Song’s Anti-Gay Stance Spurs Protests, Boycotts

From Religion News Service

When Christian music artists Angie and Debbie Winans released their album “Bold” this month, they never expected the angry reactions.

They got a death threat, successive telephone calls from gay and lesbian groups and boycotts from churchgoers in response to “Not Natural,” a song that addresses violence, promiscuity and homosexuality.

While all of those issues are socially volatile, it’s their stance against homosexuality that is drawing fire in both Christian and secular communities.


When the sisters performed last Saturday at the annual benefit at Greater Bethany Community Church in Los Angeles, some churchgoers boycotted. The church, which usually draws 2,000 to this event, had 125 attendees. Churchgoers knew in advance “Not Natural” would be performed.

Despite the controversies, the two are sticking to their stand.

“It’s just the word of God,” said Debbie Winans, 26. “We want to point people back to Jesus and his way of doing things.”

She and Angie Winans, 29, are younger sisters of renowned contemporary Christian artists BeBe and CeCe Winans.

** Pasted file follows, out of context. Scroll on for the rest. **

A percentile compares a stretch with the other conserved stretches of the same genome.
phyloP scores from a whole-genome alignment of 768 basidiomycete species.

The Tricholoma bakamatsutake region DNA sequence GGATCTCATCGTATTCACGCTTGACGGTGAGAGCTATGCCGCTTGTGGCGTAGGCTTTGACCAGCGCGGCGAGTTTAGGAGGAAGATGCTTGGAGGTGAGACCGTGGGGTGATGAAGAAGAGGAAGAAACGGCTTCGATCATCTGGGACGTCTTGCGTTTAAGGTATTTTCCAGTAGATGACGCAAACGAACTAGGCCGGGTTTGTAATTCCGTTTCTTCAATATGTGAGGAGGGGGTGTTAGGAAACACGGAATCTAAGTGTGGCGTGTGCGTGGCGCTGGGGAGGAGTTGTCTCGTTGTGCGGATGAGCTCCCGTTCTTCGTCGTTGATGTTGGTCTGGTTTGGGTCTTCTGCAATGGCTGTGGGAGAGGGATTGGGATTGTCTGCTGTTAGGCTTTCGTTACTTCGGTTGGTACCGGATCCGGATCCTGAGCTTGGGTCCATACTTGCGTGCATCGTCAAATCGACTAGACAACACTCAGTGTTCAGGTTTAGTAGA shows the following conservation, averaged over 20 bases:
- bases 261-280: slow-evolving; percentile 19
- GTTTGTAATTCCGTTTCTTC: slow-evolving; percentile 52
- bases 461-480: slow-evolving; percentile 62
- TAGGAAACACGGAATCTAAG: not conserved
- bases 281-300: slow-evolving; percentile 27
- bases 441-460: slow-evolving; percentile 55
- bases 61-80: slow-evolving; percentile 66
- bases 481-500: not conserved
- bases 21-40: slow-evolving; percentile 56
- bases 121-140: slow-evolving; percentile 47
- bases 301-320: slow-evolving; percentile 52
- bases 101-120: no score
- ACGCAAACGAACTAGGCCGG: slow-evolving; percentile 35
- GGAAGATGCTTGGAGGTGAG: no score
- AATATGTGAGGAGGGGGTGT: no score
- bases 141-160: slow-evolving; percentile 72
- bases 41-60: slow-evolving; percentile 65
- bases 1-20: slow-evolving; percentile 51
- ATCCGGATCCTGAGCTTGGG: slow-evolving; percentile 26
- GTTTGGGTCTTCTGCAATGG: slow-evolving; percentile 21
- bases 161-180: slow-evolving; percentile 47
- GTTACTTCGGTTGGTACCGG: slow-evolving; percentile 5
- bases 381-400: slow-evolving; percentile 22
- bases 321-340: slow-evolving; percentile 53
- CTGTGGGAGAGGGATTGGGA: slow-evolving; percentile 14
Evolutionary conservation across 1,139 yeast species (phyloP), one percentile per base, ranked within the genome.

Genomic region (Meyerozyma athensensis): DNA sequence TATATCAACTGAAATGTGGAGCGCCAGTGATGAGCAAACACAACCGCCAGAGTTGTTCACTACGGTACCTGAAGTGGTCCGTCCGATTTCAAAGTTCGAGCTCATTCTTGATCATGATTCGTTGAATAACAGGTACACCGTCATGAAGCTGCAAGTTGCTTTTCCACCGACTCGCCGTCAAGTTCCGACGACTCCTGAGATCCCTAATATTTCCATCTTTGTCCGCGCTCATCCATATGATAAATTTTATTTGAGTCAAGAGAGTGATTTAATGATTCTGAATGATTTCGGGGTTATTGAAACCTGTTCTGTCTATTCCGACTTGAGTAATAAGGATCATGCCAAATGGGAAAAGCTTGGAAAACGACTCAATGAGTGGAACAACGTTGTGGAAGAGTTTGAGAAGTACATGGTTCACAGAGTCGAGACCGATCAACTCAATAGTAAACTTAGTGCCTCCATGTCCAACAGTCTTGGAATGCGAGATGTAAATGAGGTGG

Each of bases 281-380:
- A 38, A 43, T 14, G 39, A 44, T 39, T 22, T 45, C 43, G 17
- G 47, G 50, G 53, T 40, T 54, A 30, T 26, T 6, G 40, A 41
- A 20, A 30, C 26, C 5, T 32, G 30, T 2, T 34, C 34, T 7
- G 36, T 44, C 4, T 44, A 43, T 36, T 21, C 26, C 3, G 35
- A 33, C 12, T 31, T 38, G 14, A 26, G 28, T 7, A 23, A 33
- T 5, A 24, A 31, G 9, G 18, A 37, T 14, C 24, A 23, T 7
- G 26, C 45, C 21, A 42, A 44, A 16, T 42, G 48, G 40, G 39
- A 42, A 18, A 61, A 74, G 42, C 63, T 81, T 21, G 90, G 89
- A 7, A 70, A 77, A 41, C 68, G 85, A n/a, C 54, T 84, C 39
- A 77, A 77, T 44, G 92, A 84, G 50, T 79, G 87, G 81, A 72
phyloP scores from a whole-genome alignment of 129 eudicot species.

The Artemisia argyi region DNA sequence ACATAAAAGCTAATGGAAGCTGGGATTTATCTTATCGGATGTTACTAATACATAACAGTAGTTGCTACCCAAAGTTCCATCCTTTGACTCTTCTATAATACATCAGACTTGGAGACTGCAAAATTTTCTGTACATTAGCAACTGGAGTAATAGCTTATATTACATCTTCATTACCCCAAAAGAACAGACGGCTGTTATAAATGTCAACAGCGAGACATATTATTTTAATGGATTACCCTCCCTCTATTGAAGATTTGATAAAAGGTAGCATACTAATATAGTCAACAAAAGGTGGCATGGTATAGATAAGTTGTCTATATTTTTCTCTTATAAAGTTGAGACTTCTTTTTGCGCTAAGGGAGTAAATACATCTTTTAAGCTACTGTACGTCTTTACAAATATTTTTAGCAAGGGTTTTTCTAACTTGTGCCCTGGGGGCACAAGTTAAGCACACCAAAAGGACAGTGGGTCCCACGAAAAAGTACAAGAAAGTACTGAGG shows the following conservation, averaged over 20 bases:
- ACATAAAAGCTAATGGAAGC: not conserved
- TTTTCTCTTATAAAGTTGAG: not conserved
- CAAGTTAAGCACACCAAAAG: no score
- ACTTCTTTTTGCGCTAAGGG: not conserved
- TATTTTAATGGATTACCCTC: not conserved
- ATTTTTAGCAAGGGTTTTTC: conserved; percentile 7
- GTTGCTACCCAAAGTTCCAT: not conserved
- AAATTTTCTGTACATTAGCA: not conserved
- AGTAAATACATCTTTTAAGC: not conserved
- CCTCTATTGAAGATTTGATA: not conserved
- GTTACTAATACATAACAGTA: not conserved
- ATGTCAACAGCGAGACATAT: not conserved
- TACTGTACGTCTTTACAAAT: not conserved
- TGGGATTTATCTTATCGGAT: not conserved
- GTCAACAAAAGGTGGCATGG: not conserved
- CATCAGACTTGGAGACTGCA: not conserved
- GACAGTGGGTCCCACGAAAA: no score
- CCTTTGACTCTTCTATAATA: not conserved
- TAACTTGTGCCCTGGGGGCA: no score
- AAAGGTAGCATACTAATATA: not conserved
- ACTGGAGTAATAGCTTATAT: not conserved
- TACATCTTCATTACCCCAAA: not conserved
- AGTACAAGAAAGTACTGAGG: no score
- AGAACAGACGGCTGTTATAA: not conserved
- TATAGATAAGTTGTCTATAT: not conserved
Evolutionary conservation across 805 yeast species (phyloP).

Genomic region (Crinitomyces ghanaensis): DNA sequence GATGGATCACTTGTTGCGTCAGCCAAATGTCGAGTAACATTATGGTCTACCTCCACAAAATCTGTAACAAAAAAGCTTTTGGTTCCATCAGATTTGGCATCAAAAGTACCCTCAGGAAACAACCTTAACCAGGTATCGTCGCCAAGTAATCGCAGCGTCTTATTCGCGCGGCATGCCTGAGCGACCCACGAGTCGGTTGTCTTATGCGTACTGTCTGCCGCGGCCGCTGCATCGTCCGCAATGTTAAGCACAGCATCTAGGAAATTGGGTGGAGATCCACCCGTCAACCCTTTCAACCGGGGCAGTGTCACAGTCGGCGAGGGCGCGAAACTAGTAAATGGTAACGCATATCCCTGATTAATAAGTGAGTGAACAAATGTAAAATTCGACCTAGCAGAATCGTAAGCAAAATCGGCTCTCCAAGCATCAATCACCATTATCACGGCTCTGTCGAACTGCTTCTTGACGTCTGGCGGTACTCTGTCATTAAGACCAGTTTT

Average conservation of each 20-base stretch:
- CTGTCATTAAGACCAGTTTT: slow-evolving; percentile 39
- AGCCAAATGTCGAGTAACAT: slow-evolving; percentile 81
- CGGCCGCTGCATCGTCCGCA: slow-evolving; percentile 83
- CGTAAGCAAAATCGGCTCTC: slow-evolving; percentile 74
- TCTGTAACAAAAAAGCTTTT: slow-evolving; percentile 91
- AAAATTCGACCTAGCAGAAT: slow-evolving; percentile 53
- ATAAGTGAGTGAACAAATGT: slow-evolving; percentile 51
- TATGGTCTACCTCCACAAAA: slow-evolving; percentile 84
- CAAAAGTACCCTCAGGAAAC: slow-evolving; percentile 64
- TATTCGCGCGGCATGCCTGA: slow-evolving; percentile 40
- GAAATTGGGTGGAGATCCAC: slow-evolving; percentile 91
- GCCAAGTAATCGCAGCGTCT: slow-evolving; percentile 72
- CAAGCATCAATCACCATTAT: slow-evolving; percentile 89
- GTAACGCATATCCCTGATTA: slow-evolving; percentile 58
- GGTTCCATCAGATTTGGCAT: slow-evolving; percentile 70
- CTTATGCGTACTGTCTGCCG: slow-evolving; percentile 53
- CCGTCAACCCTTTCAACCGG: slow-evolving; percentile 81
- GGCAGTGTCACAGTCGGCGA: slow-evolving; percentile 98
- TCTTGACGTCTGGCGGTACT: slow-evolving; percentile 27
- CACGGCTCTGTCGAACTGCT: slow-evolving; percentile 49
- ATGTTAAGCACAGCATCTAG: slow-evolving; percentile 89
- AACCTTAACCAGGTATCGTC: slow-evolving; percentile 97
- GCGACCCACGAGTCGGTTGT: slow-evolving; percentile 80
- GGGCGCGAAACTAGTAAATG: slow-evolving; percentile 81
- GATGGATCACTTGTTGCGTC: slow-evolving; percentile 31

To Angie and Debbie, homosexuality is not God’s intent for human sexual relationships. “It’s the truth,” Debbie Winans said. “I guess people are upset about the truth.”

The duo wrote “Not Natural” after the lead character of ABC-TV’s sitcom “Ellen,” played by lesbian actress Ellen DeGeneres, announced her homosexuality last season.

The song’s lyrics, which have an urban, hip-hop and jazz feel, include:

There were people celebrating and congratulating

The new addition to the gay community

I was vexed in the spirit

And I began to write this song

It may be cold but let the truth be told

I’m here to let you know

It’s not natural

Debbie Winans said they wanted to offer an alternative to what they believe is a glorification of sex in society. “Wrong has taken precedence for so long,” she said. “It’s just time that God’s principles have some publicity so that we can present an alternative choice.”

But the song worries Liz Tracey, the associate communications director for the New York City chapter of the Gay and Lesbian Alliance Against Defamation.

“Music like this can lead to violence,” Tracey said. “People are appalled to see this sort of hatred from a family that is so well-known for great gospel work. It completely ignores the fact that there are a lot of gay Christians.”

Tracey said she’s been trying to meet with the duo to discuss the song.

“The sisters have every right in the world to sing that song, but we have the right to say it’s homophobic. I don’t believe religion should be used to foster bigotry,” she said.